Marriage is by and large a crock, of course. I wouldn’t begrudge anyone I know — and think are awesome together — who are are married, but the idea of both a church and state government needing to gives a thumbs up to two people in love is rather too much like saying you think that both the church and the state government are totally awesome. But that’s just me.
But here’s this: the AC Institute, a NYC experimental art space, is offering quantum marriage. That is, you and your beau walk down the aisle and get bombed with entangled photons for a minute. "They’ll stand for approximately a minute, allowing countless entangled photons to bombard their skin, gently entangling their flesh by the photoelectric effect," Jonathan Keats, the dude behind the project, tells Nature.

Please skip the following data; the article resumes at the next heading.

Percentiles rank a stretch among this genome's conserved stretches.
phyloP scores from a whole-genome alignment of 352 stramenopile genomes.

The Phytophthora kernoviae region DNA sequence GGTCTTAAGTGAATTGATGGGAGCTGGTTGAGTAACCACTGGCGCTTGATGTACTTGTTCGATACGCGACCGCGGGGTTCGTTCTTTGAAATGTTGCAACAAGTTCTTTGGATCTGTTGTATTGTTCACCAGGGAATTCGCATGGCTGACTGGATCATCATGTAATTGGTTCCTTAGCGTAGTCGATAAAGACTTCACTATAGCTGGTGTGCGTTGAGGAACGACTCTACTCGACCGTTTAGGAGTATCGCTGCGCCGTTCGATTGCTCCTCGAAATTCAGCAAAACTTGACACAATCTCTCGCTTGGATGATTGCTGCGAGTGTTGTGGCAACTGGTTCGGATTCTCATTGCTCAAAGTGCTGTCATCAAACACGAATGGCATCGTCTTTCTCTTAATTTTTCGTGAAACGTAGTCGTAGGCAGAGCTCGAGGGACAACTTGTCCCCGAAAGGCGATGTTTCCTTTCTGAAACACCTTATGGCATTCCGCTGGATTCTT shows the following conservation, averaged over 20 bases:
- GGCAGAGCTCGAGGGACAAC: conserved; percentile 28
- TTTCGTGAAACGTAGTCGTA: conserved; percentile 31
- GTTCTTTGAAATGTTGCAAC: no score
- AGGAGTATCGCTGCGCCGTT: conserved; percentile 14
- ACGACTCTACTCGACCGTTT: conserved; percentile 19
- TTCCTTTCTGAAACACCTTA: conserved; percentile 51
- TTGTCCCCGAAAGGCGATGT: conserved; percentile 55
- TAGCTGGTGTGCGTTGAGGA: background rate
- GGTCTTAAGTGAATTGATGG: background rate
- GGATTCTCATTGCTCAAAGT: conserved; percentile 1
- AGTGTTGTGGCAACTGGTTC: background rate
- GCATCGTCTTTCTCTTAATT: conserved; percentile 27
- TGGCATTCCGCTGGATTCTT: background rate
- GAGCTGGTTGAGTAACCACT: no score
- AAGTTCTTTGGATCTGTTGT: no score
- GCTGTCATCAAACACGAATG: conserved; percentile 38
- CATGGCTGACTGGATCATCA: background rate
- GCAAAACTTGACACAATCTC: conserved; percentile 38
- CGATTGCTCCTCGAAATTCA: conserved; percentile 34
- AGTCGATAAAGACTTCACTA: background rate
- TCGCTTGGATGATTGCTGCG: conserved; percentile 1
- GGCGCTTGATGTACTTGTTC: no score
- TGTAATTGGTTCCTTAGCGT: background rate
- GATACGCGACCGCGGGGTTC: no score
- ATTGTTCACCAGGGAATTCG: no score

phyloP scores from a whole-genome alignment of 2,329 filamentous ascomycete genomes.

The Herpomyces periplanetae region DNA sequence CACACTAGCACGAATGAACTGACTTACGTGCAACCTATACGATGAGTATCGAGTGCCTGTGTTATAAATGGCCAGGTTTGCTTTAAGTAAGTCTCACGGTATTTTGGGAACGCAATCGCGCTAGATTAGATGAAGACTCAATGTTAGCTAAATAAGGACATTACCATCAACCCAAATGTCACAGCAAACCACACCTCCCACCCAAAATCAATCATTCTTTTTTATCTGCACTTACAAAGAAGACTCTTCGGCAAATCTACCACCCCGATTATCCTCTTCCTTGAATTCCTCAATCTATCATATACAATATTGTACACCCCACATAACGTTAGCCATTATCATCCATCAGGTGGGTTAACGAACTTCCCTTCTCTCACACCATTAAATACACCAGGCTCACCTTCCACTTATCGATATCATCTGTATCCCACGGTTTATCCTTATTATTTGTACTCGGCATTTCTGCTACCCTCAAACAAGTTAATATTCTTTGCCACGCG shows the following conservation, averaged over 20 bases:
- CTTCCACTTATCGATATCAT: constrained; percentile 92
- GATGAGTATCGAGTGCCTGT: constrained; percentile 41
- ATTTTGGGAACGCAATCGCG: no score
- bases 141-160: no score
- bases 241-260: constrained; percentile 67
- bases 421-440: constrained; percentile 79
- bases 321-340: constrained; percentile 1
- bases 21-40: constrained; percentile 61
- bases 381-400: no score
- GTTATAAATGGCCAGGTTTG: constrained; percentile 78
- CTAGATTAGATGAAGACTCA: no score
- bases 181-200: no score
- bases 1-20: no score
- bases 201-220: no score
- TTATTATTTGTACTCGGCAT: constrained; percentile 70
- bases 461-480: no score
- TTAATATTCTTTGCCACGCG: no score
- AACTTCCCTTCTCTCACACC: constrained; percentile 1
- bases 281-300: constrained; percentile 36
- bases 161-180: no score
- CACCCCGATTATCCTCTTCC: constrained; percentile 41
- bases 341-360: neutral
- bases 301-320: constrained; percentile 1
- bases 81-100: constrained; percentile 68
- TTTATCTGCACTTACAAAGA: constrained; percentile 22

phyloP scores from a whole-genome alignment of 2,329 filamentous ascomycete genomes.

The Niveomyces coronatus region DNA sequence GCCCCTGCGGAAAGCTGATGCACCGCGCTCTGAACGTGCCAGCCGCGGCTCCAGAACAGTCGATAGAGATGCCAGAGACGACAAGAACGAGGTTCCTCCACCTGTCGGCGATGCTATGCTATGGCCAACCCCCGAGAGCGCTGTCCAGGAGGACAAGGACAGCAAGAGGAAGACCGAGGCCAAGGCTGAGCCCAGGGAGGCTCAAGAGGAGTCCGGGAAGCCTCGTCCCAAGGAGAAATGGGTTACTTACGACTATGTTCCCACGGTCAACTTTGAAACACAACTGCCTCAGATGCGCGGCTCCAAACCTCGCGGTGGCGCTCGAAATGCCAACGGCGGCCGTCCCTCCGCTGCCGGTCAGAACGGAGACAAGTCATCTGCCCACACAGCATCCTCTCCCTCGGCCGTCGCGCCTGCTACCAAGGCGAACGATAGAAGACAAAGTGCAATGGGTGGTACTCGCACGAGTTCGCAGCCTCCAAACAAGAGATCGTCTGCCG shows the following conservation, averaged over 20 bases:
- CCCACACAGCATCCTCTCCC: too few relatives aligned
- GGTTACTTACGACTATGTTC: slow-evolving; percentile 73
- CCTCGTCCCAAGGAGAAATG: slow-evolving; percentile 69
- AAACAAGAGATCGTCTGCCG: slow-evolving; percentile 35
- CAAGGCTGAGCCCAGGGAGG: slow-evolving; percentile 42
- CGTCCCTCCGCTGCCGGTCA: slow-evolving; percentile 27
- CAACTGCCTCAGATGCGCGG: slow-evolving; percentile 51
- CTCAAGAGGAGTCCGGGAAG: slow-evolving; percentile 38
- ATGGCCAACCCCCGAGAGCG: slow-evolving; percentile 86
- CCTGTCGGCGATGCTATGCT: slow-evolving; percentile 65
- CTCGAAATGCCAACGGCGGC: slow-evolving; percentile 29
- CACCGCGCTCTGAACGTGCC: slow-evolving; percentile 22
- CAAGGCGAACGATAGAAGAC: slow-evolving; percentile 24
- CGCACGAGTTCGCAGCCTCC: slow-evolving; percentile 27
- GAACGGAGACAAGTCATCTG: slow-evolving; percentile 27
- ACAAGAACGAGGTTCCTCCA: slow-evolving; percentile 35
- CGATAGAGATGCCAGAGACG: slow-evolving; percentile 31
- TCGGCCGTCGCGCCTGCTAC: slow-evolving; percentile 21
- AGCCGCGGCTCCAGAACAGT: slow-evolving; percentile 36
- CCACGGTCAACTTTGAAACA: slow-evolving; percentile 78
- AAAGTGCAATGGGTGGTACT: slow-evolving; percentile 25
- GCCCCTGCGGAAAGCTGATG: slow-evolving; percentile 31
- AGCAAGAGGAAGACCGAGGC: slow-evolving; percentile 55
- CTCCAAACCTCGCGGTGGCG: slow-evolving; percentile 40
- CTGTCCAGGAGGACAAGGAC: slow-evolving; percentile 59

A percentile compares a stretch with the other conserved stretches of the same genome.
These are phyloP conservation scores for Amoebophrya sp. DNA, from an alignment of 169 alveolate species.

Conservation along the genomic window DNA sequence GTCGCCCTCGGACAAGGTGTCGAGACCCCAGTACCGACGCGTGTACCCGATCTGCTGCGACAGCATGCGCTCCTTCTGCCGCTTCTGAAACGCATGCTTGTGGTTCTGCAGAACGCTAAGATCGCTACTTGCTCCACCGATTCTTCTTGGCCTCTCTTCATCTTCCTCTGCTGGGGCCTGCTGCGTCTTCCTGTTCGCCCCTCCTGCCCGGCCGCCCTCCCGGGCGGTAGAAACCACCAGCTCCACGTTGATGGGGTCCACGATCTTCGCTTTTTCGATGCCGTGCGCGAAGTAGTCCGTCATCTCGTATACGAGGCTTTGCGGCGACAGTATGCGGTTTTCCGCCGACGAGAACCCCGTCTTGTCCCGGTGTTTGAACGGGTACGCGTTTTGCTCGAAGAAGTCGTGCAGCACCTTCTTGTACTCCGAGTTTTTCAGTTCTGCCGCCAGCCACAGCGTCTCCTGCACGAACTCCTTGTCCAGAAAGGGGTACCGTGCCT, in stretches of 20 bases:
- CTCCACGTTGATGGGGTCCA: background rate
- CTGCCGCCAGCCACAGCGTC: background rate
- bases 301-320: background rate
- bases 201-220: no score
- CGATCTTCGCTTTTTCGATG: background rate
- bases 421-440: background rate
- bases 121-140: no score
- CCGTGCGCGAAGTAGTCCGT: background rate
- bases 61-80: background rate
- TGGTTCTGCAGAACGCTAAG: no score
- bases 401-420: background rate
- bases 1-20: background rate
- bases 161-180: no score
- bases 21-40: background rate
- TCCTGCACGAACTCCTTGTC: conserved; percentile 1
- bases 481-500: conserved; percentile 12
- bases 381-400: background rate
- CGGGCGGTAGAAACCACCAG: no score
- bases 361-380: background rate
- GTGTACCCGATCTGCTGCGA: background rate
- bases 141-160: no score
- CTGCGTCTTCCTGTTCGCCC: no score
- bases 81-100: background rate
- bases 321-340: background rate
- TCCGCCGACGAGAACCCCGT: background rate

"Conventional weddings must meet church or state standards for couples to be married," he adds, "the nuptial entanglement process is totally open, as nondenominational and nonpartisan as the laws of physics."
That’s not really how entanglement goes, but that’s also not the point, which would be metaphor or, at the very least, fun. Naturally, you can quantum marry any person, as many people or non-people as you’d like.
I like this, from the Institute’s website:
There are no restrictions on who may be entangled to whom. The process is unsupervised. No records are kept. Even those who get entangled will have to take their entanglement on faith, as any attempt to measure a quantum system disentangles it: A quantum marriage will literally be broken up by skepticism about it. The potential of quantum marriage will be fulfilled by those who choose to engage it. After five thousand years of manmade laws, often exclusionary or punitive, science promises to liberate marriage through technology freely offering entanglement to everybody.
So far, the only customers have been Keats and his quantum wife.
Reach this writer at email@example.com.